Dunwich War Memorial

Dunwich, North Stradbroke Island, Redland City Area

North Stradbroke Island is synonymous with good times and peacefulness. Its residents also felt the heartache that WWI handed mainland Australia.

An Honour Board to those who served in WWI, funded by Thomas Welsby was installed in the Dunwich Hall.

The Dunwich Benevolent Asylum provided accommodation for some returned servicemen at the end of the war.

Dunwich was much more populated during WWII and many more were able to participate in this war. A white painted cairn was unveiled by Premier Frank Nicklin on 11 March 1967, as a tribute to Stradbroke locals who had enlisted in all conflicts including WWI.

Tellingly, the Aboriginal flag flies alongside the Australian flag at remembrance services. Even though Aboriginal and Torres Strait Islander peoples were not considered 'Australian' back in 1914, many enlisted, about 500 nationally according to the Department of Veterans' Affairs. Aboriginal and Torres Strait Islander peoples were not recognised as citizens of Australia until 1967.

The plinth remembers later conflicts too: WWII, Malaya, Korea, Indonesia and Vietnam.

Stradbroke's most famous poet (and activist) Oodgeroo Noonuccal, known also as Kath Walker, served as a telephonist in the armed forces in WWII.

Welsby Street
Dunwich, North Stradbroke Island
Queensland
Australia

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Wallumbilla

Wallumbilla, Maranoa Area
Wallumbilla is situated five hours travel from Brisbane, just east of Roma and has a population of approximately 320 residents. If you stop for freshly baked scones with jam and cream at Wallumbilla's Calico Cottage and Visitor Information Centre, you're sure to meet a local who will happily give you the rundown on what to see and do in town.

Westmar

Westmar,
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Thallon, Balonne Area
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Muckadilla, Maranoa Area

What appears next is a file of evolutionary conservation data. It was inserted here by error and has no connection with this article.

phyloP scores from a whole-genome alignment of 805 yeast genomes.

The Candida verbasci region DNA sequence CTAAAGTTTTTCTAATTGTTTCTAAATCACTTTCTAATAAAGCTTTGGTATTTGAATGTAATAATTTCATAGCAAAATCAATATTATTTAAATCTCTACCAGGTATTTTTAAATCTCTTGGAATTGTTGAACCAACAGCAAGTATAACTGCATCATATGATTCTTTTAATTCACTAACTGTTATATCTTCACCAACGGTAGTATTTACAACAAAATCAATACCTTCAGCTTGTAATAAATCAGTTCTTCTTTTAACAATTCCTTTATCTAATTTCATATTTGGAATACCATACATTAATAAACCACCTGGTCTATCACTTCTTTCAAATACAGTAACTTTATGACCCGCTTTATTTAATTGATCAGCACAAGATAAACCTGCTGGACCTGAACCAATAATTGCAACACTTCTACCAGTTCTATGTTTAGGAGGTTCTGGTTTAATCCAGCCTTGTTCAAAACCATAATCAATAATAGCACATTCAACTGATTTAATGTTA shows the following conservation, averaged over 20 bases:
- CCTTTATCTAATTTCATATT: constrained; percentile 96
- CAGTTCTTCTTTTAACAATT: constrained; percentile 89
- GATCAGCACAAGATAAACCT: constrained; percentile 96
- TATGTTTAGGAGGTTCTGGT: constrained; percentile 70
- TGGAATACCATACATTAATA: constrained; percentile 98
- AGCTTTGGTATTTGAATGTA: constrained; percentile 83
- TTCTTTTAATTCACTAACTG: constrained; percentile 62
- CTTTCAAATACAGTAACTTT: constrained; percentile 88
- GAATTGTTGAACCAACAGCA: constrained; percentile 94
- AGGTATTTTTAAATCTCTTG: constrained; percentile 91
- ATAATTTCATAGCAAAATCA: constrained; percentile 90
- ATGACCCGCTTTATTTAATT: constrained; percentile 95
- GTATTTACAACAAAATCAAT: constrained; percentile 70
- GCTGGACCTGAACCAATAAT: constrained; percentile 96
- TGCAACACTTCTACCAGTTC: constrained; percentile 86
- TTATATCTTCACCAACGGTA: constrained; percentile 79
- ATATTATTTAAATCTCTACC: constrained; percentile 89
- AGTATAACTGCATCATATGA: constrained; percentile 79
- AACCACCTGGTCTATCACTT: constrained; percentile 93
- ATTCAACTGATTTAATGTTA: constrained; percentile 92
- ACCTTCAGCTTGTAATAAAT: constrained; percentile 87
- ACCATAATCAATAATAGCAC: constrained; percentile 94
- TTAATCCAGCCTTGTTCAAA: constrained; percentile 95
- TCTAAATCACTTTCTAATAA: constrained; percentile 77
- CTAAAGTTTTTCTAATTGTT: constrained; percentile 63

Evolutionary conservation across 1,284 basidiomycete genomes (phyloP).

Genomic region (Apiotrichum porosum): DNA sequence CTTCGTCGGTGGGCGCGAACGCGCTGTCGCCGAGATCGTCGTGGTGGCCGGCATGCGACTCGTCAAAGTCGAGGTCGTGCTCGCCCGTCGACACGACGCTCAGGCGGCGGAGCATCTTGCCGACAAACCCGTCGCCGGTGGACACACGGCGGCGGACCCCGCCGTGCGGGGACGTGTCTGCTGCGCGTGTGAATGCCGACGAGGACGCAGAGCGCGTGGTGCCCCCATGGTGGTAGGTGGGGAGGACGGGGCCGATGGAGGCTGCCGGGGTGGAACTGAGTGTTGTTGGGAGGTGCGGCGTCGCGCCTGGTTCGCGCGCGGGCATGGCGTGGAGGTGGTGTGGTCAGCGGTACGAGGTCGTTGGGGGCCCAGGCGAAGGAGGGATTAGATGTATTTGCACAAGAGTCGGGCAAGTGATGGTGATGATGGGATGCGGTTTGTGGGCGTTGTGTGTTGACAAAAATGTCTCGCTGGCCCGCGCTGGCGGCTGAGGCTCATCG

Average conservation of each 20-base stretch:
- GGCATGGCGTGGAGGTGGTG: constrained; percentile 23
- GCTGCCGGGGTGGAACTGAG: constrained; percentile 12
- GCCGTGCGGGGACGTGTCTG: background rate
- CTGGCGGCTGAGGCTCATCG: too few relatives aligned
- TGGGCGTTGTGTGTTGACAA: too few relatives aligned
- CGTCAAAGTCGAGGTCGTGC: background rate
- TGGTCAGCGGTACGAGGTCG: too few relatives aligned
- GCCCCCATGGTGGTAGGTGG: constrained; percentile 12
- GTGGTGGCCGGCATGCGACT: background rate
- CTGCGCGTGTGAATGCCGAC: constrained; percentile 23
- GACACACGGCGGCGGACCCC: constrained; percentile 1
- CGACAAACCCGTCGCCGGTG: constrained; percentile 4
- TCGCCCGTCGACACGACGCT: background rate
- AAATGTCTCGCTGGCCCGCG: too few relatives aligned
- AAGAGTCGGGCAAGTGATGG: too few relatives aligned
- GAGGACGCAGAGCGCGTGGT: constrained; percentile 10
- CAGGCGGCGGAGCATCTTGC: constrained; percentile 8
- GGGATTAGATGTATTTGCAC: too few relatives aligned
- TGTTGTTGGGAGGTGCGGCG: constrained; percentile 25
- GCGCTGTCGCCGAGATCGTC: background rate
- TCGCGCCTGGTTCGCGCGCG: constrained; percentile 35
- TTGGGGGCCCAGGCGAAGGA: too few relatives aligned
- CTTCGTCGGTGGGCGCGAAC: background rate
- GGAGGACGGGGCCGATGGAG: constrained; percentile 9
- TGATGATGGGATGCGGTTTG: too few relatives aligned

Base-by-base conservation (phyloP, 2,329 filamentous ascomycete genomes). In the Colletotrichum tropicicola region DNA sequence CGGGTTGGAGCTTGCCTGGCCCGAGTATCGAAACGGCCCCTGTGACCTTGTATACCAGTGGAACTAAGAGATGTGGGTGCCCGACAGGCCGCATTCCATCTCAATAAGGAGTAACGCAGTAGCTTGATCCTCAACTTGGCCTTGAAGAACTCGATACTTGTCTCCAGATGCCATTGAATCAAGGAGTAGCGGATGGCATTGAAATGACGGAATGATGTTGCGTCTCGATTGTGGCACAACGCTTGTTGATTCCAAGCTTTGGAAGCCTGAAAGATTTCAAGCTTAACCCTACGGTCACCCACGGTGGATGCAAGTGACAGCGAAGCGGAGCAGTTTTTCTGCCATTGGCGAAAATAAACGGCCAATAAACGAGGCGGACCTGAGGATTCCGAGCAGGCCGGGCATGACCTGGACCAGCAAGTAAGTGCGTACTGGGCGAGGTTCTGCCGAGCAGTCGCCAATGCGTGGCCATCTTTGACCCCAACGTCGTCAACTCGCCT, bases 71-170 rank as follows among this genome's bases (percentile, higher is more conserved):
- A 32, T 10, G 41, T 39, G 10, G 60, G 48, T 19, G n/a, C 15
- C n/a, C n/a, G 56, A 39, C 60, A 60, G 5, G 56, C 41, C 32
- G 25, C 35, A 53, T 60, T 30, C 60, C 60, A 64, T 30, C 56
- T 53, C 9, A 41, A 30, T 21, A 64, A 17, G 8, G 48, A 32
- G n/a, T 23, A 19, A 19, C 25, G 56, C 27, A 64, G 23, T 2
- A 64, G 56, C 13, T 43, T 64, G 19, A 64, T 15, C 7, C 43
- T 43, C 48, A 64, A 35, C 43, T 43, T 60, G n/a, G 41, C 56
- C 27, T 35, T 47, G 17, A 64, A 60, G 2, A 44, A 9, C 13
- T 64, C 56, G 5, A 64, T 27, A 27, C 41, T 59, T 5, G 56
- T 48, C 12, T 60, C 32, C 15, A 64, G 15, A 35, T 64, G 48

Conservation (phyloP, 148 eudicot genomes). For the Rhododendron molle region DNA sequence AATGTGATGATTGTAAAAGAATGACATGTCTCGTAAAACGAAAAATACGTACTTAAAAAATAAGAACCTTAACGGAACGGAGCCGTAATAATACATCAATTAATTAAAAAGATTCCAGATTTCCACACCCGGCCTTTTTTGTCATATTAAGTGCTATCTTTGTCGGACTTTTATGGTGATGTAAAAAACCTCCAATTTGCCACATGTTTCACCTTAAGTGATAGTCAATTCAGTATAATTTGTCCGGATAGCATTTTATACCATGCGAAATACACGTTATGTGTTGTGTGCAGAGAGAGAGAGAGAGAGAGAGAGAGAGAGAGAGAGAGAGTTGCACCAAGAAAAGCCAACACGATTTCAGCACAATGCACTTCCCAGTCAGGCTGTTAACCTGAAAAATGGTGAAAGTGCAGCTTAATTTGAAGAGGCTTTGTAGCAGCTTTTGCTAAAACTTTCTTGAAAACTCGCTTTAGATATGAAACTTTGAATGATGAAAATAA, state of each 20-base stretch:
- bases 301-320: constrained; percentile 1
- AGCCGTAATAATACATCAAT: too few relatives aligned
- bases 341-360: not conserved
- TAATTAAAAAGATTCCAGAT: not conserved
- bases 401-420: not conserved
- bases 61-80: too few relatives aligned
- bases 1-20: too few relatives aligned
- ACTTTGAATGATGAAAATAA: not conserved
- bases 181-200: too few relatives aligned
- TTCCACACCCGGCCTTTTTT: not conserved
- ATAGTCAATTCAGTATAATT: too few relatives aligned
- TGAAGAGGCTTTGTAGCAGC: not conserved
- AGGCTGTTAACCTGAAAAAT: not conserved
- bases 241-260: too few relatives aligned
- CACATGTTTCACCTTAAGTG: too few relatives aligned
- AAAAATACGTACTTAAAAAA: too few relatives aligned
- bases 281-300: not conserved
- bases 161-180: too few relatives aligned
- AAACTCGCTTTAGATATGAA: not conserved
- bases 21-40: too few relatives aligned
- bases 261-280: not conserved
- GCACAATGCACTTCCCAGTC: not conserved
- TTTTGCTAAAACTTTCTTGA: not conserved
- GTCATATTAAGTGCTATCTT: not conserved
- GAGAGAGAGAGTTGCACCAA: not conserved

Travel some 40 kilometres west of Roma, along the Warrego Highway and discover the whistlestop town of Muckadilla, or 'Mucka' as the locals call it. Once home to the famous Muckadilla Baths, this town may lack the bustle of bigger towns, but not the hospitality.

Roma

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Only 350 kilometres north-west of Toowoomba, Roma is sometimes referred to as the 'gateway to the outback'. Home to the southern hemisphere's largest sale yards, visitors can get a feel for the outback by perching on a fence or taking a coveted possie on the viewing platform to watch the action at Roma Saleyards.

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Nindigully, Goondiwindi Area
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Free Entry
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From the moment you arrive to the time you leave, St George relaxes the senses in all the right ways. Perched on the banks of the mighty Balonne River, its just the place from which to explore the beautiful Balonne Shire.

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Bollon, Balonne Area
Free Entry
The soil gets redder as you approach this great little western town, and sitting on the banks of the peaceful Wallam Creek is the tranquil town of Bollon. At the free caravan and camping area there are plenty of shady spaces to park the van for a few days on the edge of the picturesque creak, and an easy 1.

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Amby, Maranoa Area
Amby, originally called Amby Creek, became a township in 1883 and forms part of the eastern boundary of the Outback region. It can best be described as where the grain and the grazing belts meet. The Old Stage Changeover Shanty - known to the locals as Netting Hole - dates back to 1875 and is located on the northern side of town, along the Warrego Highway near Amby Downs waterhole.
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